I may be one of just a handful of people who is unmoved by the the football World Cup which has just begun. I am unlikely to watch it, but if the England team does well then I will be happy for all its supporters, even though I feel more Welsh than English!
It is unusual, these days, for an event to unite a country as a major sporting event like this one does. The death of Diana, Princess of Wales did, as had her wedding to Prince Charles years before,and opposition to the Iraq war brought together a large part of the British population for a short period of time.
Nowadays, apart from significant royal weddings and funerals, and sport, many of us live lives which are focused on our own affairs and there can be a sense of disconnection from what is going on beyond that. It can take something like a major war, something that touches all of us somehow, to shake us out of our insularity and into a sense of being part of a shared community.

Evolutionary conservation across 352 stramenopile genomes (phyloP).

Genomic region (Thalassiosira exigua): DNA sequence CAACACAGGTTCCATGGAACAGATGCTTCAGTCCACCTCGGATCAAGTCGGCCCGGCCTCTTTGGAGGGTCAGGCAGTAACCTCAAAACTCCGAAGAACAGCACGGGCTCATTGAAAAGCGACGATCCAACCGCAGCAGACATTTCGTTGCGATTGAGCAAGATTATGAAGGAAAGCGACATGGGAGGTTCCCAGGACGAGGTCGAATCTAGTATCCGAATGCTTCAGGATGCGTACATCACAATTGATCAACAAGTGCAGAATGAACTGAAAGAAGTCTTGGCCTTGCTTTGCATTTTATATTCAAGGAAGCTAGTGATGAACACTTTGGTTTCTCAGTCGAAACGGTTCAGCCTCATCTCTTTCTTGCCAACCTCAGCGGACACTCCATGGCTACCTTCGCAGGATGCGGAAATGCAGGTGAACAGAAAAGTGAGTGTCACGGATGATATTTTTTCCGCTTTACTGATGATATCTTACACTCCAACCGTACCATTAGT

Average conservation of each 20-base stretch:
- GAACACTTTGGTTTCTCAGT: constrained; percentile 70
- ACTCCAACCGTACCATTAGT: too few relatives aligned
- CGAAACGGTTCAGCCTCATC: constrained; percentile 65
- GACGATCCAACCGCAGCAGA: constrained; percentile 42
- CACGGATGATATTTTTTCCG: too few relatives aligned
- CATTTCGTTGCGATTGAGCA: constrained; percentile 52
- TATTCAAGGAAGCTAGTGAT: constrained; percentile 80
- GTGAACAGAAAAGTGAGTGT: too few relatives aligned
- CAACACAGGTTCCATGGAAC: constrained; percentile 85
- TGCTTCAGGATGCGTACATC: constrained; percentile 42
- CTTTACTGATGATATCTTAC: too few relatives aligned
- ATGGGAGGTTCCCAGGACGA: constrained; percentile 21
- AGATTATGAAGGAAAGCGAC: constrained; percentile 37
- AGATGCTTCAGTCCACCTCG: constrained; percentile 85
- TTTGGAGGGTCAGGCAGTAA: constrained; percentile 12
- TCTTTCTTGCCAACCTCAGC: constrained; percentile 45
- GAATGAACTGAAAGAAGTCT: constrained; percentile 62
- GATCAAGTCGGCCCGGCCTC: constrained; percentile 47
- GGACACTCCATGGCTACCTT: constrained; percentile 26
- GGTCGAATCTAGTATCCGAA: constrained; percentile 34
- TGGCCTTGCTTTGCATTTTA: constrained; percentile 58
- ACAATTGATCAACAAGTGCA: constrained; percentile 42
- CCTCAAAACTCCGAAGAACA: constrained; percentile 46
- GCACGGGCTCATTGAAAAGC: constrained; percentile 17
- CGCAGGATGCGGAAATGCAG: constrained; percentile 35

In a few weeks''s time the memories of the World Cup will be beginning to fade, the fans and the team will have returned and everything will be back to "normal". The community spirit which it has engendered doesn't have to disappear, however.
In the last World War, the vast majority of the British population worked together magnificently, economising, helping each other, making sacrifices, supporting their soldiers and their leaders. Now, we have another war to fight, a war to bring pragmatism, fairness and simplicity into the way the UK (and many other countries) conducts itself. If all of us were able to accept the need for change and actively do what we can in our own lives to support the national need, with acceptance, it would truly be transformative.